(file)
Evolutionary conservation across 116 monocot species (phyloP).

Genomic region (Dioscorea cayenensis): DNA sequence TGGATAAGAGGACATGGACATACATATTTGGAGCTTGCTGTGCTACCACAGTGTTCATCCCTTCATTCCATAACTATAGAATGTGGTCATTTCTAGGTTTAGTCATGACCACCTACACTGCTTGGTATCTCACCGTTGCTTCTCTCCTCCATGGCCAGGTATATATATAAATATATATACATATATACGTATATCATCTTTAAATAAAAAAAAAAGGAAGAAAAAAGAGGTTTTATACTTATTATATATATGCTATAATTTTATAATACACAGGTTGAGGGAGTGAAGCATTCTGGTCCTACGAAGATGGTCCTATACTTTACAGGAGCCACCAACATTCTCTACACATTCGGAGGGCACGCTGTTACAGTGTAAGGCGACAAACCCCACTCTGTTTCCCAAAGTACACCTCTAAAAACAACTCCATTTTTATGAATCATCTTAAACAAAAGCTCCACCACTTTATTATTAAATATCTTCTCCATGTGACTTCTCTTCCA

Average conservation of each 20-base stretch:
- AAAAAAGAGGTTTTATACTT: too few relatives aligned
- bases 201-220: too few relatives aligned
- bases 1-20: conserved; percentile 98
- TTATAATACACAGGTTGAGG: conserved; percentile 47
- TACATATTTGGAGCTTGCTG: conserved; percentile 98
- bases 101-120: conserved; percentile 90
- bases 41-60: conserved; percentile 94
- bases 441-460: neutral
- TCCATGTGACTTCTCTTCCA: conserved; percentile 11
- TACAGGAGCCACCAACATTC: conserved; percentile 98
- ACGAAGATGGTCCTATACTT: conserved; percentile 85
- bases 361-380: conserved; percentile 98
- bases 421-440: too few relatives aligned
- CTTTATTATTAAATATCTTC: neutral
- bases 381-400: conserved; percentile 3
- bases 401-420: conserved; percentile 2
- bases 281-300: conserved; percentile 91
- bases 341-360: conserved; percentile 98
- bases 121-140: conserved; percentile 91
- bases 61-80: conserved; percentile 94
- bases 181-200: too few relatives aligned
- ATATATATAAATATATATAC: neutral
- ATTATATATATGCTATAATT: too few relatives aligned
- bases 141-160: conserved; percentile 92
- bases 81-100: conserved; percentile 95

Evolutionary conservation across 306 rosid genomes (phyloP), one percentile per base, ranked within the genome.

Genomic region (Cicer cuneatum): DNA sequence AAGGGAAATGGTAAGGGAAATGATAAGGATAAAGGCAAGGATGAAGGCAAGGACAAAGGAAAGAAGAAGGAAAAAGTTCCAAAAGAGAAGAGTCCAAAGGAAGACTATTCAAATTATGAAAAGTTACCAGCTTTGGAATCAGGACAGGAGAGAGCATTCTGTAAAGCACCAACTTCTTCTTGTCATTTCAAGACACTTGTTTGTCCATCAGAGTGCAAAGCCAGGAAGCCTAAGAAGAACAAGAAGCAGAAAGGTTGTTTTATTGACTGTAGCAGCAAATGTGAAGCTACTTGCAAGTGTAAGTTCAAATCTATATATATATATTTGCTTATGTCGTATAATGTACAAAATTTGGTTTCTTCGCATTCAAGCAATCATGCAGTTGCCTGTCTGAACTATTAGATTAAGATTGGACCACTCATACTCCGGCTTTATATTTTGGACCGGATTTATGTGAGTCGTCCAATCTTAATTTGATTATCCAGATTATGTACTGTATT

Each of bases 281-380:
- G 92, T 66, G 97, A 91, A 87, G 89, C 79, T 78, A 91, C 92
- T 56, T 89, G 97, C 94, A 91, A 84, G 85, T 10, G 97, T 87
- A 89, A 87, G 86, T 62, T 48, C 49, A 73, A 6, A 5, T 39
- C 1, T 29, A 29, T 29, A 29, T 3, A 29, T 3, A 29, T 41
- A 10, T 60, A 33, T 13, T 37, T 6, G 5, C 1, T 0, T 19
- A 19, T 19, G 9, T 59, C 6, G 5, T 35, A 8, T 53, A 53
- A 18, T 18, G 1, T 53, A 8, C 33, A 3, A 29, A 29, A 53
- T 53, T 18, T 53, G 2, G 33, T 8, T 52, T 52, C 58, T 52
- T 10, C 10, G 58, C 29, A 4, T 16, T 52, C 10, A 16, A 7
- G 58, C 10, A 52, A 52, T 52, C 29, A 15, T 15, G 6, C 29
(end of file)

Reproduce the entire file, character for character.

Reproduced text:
Evolutionary conservation across 116 monocot species (phyloP).

Genomic region (Dioscorea cayenensis): DNA sequence TGGATAAGAGGACATGGACATACATATTTGGAGCTTGCTGTGCTACCACAGTGTTCATCCCTTCATTCCATAACTATAGAATGTGGTCATTTCTAGGTTTAGTCATGACCACCTACACTGCTTGGTATCTCACCGTTGCTTCTCTCCTCCATGGCCAGGTATATATATAAATATATATACATATATACGTATATCATCTTTAAATAAAAAAAAAAGGAAGAAAAAAGAGGTTTTATACTTATTATATATATGCTATAATTTTATAATACACAGGTTGAGGGAGTGAAGCATTCTGGTCCTACGAAGATGGTCCTATACTTTACAGGAGCCACCAACATTCTCTACACATTCGGAGGGCACGCTGTTACAGTGTAAGGCGACAAACCCCACTCTGTTTCCCAAAGTACACCTCTAAAAACAACTCCATTTTTATGAATCATCTTAAACAAAAGCTCCACCACTTTATTATTAAATATCTTCTCCATGTGACTTCTCTTCCA

Average conservation of each 20-base stretch:
- AAAAAAGAGGTTTTATACTT: too few relatives aligned
- bases 201-220: too few relatives aligned
- bases 1-20: conserved; percentile 98
- TTATAATACACAGGTTGAGG: conserved; percentile 47
- TACATATTTGGAGCTTGCTG: conserved; percentile 98
- bases 101-120: conserved; percentile 90
- bases 41-60: conserved; percentile 94
- bases 441-460: neutral
- TCCATGTGACTTCTCTTCCA: conserved; percentile 11
- TACAGGAGCCACCAACATTC: conserved; percentile 98
- ACGAAGATGGTCCTATACTT: conserved; percentile 85
- bases 361-380: conserved; percentile 98
- bases 421-440: too few relatives aligned
- CTTTATTATTAAATATCTTC: neutral
- bases 381-400: conserved; percentile 3
- bases 401-420: conserved; percentile 2
- bases 281-300: conserved; percentile 91
- bases 341-360: conserved; percentile 98
- bases 121-140: conserved; percentile 91
- bases 61-80: conserved; percentile 94
- bases 181-200: too few relatives aligned
- ATATATATAAATATATATAC: neutral
- ATTATATATATGCTATAATT: too few relatives aligned
- bases 141-160: conserved; percentile 92
- bases 81-100: conserved; percentile 95

Evolutionary conservation across 306 rosid genomes (phyloP), one percentile per base, ranked within the genome.

Genomic region (Cicer cuneatum): DNA sequence AAGGGAAATGGTAAGGGAAATGATAAGGATAAAGGCAAGGATGAAGGCAAGGACAAAGGAAAGAAGAAGGAAAAAGTTCCAAAAGAGAAGAGTCCAAAGGAAGACTATTCAAATTATGAAAAGTTACCAGCTTTGGAATCAGGACAGGAGAGAGCATTCTGTAAAGCACCAACTTCTTCTTGTCATTTCAAGACACTTGTTTGTCCATCAGAGTGCAAAGCCAGGAAGCCTAAGAAGAACAAGAAGCAGAAAGGTTGTTTTATTGACTGTAGCAGCAAATGTGAAGCTACTTGCAAGTGTAAGTTCAAATCTATATATATATATTTGCTTATGTCGTATAATGTACAAAATTTGGTTTCTTCGCATTCAAGCAATCATGCAGTTGCCTGTCTGAACTATTAGATTAAGATTGGACCACTCATACTCCGGCTTTATATTTTGGACCGGATTTATGTGAGTCGTCCAATCTTAATTTGATTATCCAGATTATGTACTGTATT

Each of bases 281-380:
- G 92, T 66, G 97, A 91, A 87, G 89, C 79, T 78, A 91, C 92
- T 56, T 89, G 97, C 94, A 91, A 84, G 85, T 10, G 97, T 87
- A 89, A 87, G 86, T 62, T 48, C 49, A 73, A 6, A 5, T 39
- C 1, T 29, A 29, T 29, A 29, T 3, A 29, T 3, A 29, T 41
- A 10, T 60, A 33, T 13, T 37, T 6, G 5, C 1, T 0, T 19
- A 19, T 19, G 9, T 59, C 6, G 5, T 35, A 8, T 53, A 53
- A 18, T 18, G 1, T 53, A 8, C 33, A 3, A 29, A 29, A 53
- T 53, T 18, T 53, G 2, G 33, T 8, T 52, T 52, C 58, T 52
- T 10, C 10, G 58, C 29, A 4, T 16, T 52, C 10, A 16, A 7
- G 58, C 10, A 52, A 52, T 52, C 29, A 15, T 15, G 6, C 29